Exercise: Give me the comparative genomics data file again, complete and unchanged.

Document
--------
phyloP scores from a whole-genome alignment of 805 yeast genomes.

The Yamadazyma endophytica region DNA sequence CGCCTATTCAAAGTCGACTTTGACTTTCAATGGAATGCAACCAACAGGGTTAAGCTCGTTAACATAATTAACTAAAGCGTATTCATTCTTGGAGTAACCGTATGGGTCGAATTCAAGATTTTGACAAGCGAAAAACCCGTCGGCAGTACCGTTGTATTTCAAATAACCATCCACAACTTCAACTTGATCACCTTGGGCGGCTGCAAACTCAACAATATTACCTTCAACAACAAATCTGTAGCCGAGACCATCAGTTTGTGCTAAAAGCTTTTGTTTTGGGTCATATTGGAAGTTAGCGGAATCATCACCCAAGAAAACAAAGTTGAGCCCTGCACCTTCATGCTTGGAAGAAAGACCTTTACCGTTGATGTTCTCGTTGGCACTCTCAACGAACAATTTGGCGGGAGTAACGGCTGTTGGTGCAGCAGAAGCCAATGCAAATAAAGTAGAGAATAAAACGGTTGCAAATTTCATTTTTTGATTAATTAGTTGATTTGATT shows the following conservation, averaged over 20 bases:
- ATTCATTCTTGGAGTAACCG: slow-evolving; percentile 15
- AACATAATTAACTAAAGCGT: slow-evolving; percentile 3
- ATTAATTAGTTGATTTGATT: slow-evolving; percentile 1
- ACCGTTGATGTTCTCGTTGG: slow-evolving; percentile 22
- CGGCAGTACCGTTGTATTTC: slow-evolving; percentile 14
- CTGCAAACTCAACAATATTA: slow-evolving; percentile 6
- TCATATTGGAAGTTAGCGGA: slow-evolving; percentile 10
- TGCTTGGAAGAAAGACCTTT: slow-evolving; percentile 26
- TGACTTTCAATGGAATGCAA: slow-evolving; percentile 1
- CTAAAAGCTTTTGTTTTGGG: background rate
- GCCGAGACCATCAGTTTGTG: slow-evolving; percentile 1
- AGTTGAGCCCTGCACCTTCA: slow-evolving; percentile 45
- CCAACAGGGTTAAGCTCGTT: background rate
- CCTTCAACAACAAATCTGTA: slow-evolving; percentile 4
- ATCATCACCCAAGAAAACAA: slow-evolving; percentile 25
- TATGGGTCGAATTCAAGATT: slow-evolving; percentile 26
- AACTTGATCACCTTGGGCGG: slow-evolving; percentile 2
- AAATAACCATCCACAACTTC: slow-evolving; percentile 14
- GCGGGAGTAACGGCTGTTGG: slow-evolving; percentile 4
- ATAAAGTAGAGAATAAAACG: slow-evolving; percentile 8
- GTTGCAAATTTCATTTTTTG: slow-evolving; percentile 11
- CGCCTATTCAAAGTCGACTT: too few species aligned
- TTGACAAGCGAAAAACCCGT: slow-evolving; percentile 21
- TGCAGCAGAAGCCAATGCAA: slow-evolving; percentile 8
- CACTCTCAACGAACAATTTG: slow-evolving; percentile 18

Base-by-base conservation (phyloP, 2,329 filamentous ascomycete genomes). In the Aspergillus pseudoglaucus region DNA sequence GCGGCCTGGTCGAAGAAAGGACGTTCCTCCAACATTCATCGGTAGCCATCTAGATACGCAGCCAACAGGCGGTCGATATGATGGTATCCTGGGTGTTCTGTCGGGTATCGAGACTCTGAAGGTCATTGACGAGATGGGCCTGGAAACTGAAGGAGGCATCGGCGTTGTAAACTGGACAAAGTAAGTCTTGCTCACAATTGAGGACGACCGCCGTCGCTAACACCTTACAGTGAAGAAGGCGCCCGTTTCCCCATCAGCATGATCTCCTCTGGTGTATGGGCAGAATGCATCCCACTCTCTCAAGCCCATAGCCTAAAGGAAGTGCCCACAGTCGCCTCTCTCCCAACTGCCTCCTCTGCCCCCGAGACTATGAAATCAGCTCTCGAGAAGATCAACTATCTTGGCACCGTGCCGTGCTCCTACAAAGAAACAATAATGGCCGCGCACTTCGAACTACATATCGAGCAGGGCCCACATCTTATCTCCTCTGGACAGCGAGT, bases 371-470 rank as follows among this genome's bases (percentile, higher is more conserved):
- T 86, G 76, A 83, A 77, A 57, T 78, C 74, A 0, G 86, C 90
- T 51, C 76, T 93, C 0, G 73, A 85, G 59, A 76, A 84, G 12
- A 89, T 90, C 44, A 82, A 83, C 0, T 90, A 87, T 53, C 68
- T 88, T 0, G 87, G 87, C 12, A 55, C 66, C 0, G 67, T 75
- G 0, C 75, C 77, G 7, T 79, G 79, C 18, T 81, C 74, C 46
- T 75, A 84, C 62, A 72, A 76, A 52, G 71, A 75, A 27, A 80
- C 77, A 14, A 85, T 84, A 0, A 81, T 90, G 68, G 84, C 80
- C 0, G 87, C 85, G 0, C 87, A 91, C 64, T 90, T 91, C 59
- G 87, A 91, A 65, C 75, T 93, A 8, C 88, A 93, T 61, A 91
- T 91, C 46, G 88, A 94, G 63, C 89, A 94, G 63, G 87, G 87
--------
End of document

phyloP scores from a whole-genome alignment of 805 yeast genomes.

The Yamadazyma endophytica region DNA sequence CGCCTATTCAAAGTCGACTTTGACTTTCAATGGAATGCAACCAACAGGGTTAAGCTCGTTAACATAATTAACTAAAGCGTATTCATTCTTGGAGTAACCGTATGGGTCGAATTCAAGATTTTGACAAGCGAAAAACCCGTCGGCAGTACCGTTGTATTTCAAATAACCATCCACAACTTCAACTTGATCACCTTGGGCGGCTGCAAACTCAACAATATTACCTTCAACAACAAATCTGTAGCCGAGACCATCAGTTTGTGCTAAAAGCTTTTGTTTTGGGTCATATTGGAAGTTAGCGGAATCATCACCCAAGAAAACAAAGTTGAGCCCTGCACCTTCATGCTTGGAAGAAAGACCTTTACCGTTGATGTTCTCGTTGGCACTCTCAACGAACAATTTGGCGGGAGTAACGGCTGTTGGTGCAGCAGAAGCCAATGCAAATAAAGTAGAGAATAAAACGGTTGCAAATTTCATTTTTTGATTAATTAGTTGATTTGATT shows the following conservation, averaged over 20 bases:
- ATTCATTCTTGGAGTAACCG: slow-evolving; percentile 15
- AACATAATTAACTAAAGCGT: slow-evolving; percentile 3
- ATTAATTAGTTGATTTGATT: slow-evolving; percentile 1
- ACCGTTGATGTTCTCGTTGG: slow-evolving; percentile 22
- CGGCAGTACCGTTGTATTTC: slow-evolving; percentile 14
- CTGCAAACTCAACAATATTA: slow-evolving; percentile 6
- TCATATTGGAAGTTAGCGGA: slow-evolving; percentile 10
- TGCTTGGAAGAAAGACCTTT: slow-evolving; percentile 26
- TGACTTTCAATGGAATGCAA: slow-evolving; percentile 1
- CTAAAAGCTTTTGTTTTGGG: background rate
- GCCGAGACCATCAGTTTGTG: slow-evolving; percentile 1
- AGTTGAGCCCTGCACCTTCA: slow-evolving; percentile 45
- CCAACAGGGTTAAGCTCGTT: background rate
- CCTTCAACAACAAATCTGTA: slow-evolving; percentile 4
- ATCATCACCCAAGAAAACAA: slow-evolving; percentile 25
- TATGGGTCGAATTCAAGATT: slow-evolving; percentile 26
- AACTTGATCACCTTGGGCGG: slow-evolving; percentile 2
- AAATAACCATCCACAACTTC: slow-evolving; percentile 14
- GCGGGAGTAACGGCTGTTGG: slow-evolving; percentile 4
- ATAAAGTAGAGAATAAAACG: slow-evolving; percentile 8
- GTTGCAAATTTCATTTTTTG: slow-evolving; percentile 11
- CGCCTATTCAAAGTCGACTT: too few species aligned
- TTGACAAGCGAAAAACCCGT: slow-evolving; percentile 21
- TGCAGCAGAAGCCAATGCAA: slow-evolving; percentile 8
- CACTCTCAACGAACAATTTG: slow-evolving; percentile 18

Base-by-base conservation (phyloP, 2,329 filamentous ascomycete genomes). In the Aspergillus pseudoglaucus region DNA sequence GCGGCCTGGTCGAAGAAAGGACGTTCCTCCAACATTCATCGGTAGCCATCTAGATACGCAGCCAACAGGCGGTCGATATGATGGTATCCTGGGTGTTCTGTCGGGTATCGAGACTCTGAAGGTCATTGACGAGATGGGCCTGGAAACTGAAGGAGGCATCGGCGTTGTAAACTGGACAAAGTAAGTCTTGCTCACAATTGAGGACGACCGCCGTCGCTAACACCTTACAGTGAAGAAGGCGCCCGTTTCCCCATCAGCATGATCTCCTCTGGTGTATGGGCAGAATGCATCCCACTCTCTCAAGCCCATAGCCTAAAGGAAGTGCCCACAGTCGCCTCTCTCCCAACTGCCTCCTCTGCCCCCGAGACTATGAAATCAGCTCTCGAGAAGATCAACTATCTTGGCACCGTGCCGTGCTCCTACAAAGAAACAATAATGGCCGCGCACTTCGAACTACATATCGAGCAGGGCCCACATCTTATCTCCTCTGGACAGCGAGT, bases 371-470 rank as follows among this genome's bases (percentile, higher is more conserved):
- T 86, G 76, A 83, A 77, A 57, T 78, C 74, A 0, G 86, C 90
- T 51, C 76, T 93, C 0, G 73, A 85, G 59, A 76, A 84, G 12
- A 89, T 90, C 44, A 82, A 83, C 0, T 90, A 87, T 53, C 68
- T 88, T 0, G 87, G 87, C 12, A 55, C 66, C 0, G 67, T 75
- G 0, C 75, C 77, G 7, T 79, G 79, C 18, T 81, C 74, C 46
- T 75, A 84, C 62, A 72, A 76, A 52, G 71, A 75, A 27, A 80
- C 77, A 14, A 85, T 84, A 0, A 81, T 90, G 68, G 84, C 80
- C 0, G 87, C 85, G 0, C 87, A 91, C 64, T 90, T 91, C 59
- G 87, A 91, A 65, C 75, T 93, A 8, C 88, A 93, T 61, A 91
- T 91, C 46, G 88, A 94, G 63, C 89, A 94, G 63, G 87, G 87